Seeking a book published probably in ‘40’s about girls at an international boarding school. Two sisters have problems adjusting, one wants to be like French girl Mimi who has black hair and wears red. Both girls eventually adjust with youngest who is a tomboy having a boyfriend who gives her Marron glaces. There is a plot involving skiing. This book belonged to my aunt and I probably read it in the mid-70’s and it was old even then. I think there was a character named Berthe or Bertha.
I am trying to find a book my mom had as a girl in the 40s or 50s. I thought the name of it was Giddy-Yappy but nothing is coming up. It was about a little colt learning to walk or maybe loving to run and he meets up with a bunch of little insects and forest creatures who have a band (or maybe just a party?)
Young Adult historical novel about the childhood/teenage years of Margaret Plantagenet of York, who later became Margaret Pole, and her brother Ned (Edward, Duke of Warwick), at the end of the War of the Roses and beginning of the Tudor period. It starts in the court of her uncle, Edward IV, after her father (George, Duke of Clarence) has been executed for treason, and ends with her brother’s execution and her romance with Reginald Pole. My memory is that the heroine is known as Meggy or Peggy. I probably read this in the early 60s, but it might have been written in the 30s, 40s or 50s. I thought the author might be Elizabeth Janet Gray, Rosemary Sutcliffe, Margaret C. Leighton, or Elizabeth George Speare but can’t find anything that seems to match this story among their titles.
1. No Title (the cover is missing
2. Book is about 100 pages +/-; Chapters are individual stories with a moral such as: Page 17, The Storm, Page 2, The Burglar; Page 71, The Letter to Mama, etc.; also includes black/white photography of animals, children, people, scenes with captions & guessing the “origin” such as “@ Topical” or H.A. Roberts titled “It’s Lots of Fun Helping Daddy” page 64; or Page 58 Gendreau “Feeding the Horse”;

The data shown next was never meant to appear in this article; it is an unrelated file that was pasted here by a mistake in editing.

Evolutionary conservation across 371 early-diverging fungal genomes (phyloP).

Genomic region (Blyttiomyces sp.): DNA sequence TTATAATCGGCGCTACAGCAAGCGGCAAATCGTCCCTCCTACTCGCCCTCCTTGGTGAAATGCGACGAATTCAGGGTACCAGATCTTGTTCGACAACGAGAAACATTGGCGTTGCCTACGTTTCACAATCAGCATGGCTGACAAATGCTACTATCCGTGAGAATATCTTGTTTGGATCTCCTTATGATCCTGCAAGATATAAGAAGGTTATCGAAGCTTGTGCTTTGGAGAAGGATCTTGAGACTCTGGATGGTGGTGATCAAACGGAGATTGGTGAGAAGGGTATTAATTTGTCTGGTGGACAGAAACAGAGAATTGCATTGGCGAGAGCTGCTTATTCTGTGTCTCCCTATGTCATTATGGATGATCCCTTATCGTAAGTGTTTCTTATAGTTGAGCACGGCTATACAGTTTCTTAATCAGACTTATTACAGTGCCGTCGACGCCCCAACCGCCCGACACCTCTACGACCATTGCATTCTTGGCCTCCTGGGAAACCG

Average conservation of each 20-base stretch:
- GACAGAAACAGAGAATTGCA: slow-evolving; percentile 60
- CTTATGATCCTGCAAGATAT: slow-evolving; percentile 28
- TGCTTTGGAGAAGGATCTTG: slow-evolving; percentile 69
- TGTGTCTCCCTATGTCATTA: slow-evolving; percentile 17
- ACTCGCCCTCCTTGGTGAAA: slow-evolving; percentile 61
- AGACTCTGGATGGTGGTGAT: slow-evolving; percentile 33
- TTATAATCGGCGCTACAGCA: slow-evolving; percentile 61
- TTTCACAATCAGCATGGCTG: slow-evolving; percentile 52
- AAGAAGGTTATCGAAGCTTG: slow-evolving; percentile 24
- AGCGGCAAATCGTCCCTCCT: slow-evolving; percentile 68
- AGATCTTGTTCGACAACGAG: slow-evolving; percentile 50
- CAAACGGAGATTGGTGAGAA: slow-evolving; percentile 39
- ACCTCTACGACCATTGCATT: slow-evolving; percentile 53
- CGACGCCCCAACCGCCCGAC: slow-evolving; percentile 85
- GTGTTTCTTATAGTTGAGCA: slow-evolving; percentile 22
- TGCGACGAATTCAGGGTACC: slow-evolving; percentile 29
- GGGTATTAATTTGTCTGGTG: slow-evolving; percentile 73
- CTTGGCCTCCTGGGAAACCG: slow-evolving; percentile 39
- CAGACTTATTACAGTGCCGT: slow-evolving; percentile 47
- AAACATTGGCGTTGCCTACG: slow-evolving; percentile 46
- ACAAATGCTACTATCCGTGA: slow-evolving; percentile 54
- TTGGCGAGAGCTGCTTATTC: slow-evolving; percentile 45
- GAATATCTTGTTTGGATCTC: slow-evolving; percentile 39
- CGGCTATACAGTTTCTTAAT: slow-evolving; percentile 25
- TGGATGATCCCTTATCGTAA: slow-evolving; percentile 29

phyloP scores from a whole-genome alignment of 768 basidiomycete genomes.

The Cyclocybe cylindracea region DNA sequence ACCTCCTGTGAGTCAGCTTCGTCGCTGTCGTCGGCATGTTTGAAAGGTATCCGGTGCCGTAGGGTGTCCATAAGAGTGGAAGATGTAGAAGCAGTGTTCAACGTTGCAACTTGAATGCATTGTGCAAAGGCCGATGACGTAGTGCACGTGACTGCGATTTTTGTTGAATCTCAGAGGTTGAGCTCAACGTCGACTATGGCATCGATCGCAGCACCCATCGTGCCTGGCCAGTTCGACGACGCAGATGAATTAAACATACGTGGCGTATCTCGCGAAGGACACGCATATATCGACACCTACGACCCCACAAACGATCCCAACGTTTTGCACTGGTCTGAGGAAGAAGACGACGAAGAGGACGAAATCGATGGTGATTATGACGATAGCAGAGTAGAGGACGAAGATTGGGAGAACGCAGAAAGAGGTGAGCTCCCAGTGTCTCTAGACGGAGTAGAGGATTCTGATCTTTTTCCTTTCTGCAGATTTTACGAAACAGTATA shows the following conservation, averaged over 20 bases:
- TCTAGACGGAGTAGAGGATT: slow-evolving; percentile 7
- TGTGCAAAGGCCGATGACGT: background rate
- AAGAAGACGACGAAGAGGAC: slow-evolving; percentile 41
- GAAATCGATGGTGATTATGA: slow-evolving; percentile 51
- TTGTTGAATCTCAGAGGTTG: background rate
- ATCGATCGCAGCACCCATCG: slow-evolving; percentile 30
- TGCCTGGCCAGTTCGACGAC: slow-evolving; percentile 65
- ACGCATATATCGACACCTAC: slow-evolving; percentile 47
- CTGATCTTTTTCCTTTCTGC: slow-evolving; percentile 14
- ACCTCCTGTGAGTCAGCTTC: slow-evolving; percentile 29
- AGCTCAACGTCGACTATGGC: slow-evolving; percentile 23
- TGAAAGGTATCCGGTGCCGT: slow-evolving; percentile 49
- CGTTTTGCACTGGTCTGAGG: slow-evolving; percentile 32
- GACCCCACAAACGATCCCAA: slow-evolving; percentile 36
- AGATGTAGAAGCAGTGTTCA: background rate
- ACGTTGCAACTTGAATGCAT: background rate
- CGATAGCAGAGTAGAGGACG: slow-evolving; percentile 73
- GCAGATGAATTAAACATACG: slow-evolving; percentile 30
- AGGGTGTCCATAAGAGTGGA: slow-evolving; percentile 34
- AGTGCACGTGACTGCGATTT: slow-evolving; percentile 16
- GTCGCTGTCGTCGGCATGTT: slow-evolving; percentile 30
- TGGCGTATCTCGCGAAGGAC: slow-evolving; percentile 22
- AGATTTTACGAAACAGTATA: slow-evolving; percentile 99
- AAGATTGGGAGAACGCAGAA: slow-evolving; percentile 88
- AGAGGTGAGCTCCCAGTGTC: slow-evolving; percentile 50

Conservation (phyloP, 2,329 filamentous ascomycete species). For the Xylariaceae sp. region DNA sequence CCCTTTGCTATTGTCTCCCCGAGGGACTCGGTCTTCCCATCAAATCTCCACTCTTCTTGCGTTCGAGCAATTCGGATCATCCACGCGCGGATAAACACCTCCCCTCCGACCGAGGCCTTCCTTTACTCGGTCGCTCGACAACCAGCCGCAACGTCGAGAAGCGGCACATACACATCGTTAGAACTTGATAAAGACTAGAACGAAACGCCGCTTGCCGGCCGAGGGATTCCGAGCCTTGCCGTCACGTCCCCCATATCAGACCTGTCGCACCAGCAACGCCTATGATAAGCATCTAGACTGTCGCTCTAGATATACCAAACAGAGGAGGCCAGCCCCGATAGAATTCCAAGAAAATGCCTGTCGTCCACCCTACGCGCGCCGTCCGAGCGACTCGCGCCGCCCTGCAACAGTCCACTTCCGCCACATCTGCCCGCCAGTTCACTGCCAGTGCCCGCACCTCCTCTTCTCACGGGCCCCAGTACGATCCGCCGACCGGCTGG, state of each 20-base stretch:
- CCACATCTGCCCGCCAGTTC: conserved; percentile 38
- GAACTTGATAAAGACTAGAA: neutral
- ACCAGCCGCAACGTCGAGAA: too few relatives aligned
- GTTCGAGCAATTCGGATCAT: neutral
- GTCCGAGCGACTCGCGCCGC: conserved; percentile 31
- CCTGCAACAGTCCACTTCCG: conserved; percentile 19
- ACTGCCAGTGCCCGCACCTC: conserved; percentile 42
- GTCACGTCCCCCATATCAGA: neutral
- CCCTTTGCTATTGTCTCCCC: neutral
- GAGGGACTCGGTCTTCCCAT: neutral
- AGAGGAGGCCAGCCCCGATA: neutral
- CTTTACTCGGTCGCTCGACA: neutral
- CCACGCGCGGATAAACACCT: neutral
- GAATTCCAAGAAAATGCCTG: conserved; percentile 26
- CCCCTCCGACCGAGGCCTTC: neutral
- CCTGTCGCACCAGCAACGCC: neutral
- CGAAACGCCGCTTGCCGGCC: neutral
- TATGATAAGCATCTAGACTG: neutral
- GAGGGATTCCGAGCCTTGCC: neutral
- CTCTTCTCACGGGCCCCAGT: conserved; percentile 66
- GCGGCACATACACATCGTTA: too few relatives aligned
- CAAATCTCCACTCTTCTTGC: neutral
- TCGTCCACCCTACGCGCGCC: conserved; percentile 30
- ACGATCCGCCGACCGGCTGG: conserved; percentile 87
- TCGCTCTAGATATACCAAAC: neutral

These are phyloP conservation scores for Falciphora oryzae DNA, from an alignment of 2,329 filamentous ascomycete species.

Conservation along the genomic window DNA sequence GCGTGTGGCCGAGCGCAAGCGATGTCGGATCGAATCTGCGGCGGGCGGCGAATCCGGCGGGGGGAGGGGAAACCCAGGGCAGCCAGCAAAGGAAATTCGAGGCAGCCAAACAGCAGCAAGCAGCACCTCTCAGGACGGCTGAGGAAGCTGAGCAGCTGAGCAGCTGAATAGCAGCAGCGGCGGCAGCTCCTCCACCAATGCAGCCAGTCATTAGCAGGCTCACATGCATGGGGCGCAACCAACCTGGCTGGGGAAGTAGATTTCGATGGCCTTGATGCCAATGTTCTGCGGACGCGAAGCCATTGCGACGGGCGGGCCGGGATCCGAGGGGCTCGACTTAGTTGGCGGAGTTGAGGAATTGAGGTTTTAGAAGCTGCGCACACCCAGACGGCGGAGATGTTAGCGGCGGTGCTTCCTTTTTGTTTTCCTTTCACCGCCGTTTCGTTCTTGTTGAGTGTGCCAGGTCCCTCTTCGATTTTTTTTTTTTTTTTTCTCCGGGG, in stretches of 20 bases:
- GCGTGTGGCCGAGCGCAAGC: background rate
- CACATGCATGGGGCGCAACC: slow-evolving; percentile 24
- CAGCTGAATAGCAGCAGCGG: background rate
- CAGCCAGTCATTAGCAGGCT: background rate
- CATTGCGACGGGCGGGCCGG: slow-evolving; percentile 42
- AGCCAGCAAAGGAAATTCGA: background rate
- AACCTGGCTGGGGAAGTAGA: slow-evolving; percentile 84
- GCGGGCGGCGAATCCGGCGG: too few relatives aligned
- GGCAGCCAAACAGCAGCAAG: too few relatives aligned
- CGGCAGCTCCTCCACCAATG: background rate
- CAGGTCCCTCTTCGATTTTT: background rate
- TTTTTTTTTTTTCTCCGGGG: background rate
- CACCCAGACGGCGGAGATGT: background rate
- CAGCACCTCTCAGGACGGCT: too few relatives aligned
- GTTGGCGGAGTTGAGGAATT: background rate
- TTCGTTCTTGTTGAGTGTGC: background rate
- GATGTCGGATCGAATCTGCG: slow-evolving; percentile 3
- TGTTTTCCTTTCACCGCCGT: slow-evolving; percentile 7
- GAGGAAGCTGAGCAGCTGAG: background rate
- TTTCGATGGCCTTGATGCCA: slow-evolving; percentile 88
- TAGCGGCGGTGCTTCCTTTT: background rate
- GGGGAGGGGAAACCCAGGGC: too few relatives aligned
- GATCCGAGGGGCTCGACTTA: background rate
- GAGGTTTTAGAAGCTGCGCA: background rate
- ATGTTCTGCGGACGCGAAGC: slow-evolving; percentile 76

3. There were at least 1 or 2 others books very similar to the above. Our mom would read a story at nap time or bedtime in the 1940s-1950s; The books we had were soft-back.
When I was in about 3rd to 6th grade in the early 1970s, my favorite book in my NJ public school library was a hardcover chapter book about kids on summer vacation, possibly in upstate New York, who get involved in some kind of mystery involving a neighboring house they call the Chateau. I think a diamond necklace came into it, and I’m pretty sure the children of one family joined forces with a boy from another family (maybe living in the Chateau?) to solve the mystery. Either Chateau or Diamond Necklace might have been in the title, but I’ve had no luck Googling for it. It was an old-fashioned story at the time, probably could have been written any time from the late 1930s to the mid 60s. There were illustrations, but a limited number, and I think they might have been listed by caption after the table of contents. I think it was the first time I had heard of a “Porte cochere”, which I had to look up. I think the binding was red, and may have had an imprint illustration of a country house on the cover — but I could be making that up!
I loved it and probably read it four or five times, but these scraps are all I can remember! I’d dearly love to find a copy.
I’m looking for a British children’s book, likely from the late 1940s, about an orphan girl who lost her parents in the Blitz. She’s found wandering London with a torn tag that says only “Cat” so the orphanage calls her Cathy. Several years later she has a sudden recollection that makes her feel that her family is in Scotland and runs away to find them. Meets some siblings who help her and have a kind uncle named Alastair. Lo and behold, the kids end up being her cousins, her name isn’t Cathy, it’s Catriona(?) and she is reunited with the family who have been searching for her all these years. Might be the first in a series, a la the Boxcar Children. Thank you!
“Closed are the story books on the shelf
Good night little ones, goodnight”
I don’t know the title of the book.
I believe it was published in the 1940s or 1950s, but I’m not certain of this.
The overall plot is a sailing voyage from the East Coast (Boston, I think) around the tip of South America to San Francisco.
It is definitely NOT the Richard Henry Dana book Two Years Before the Mast.
The main character is a young boy in his teens going to sea (as an apprentice deckhand or cabin boy or some such) for the first time on one of the new, fast clipper ships and he’s got to learn all about shipboard life and work, furling and unfurling sails, coiling ropes, tying knots, etc. He somehow makes an enemy of an older seaman who confronts him at the climax of the story, while a shipboard fire is raging, with the intent to kill him. The boy somehow escapes, but his injuries are extensive enough that he is unable to complete the voyage.
That’s about all I can tell you. I remember it being a ripping good yarn. I hope this description is enough.
Sometime in 1960-62 I took an English History course in college. We were assigned reading for extra credit. I read a book about the Battle of Trafalgar, which I remember as riveting. I specifically remember a fulsome description of life aboard the battleship, including descriptions of how food was prepared, how surgery was performed during the battle, and other daily concerns of the sailors. I do not think this was a biography of Lord Nelson, rather a blow by blow of the lead-up to the Battle and the Battle itself. Clearly it had to have been written prior to 1960. I would really like to find this book.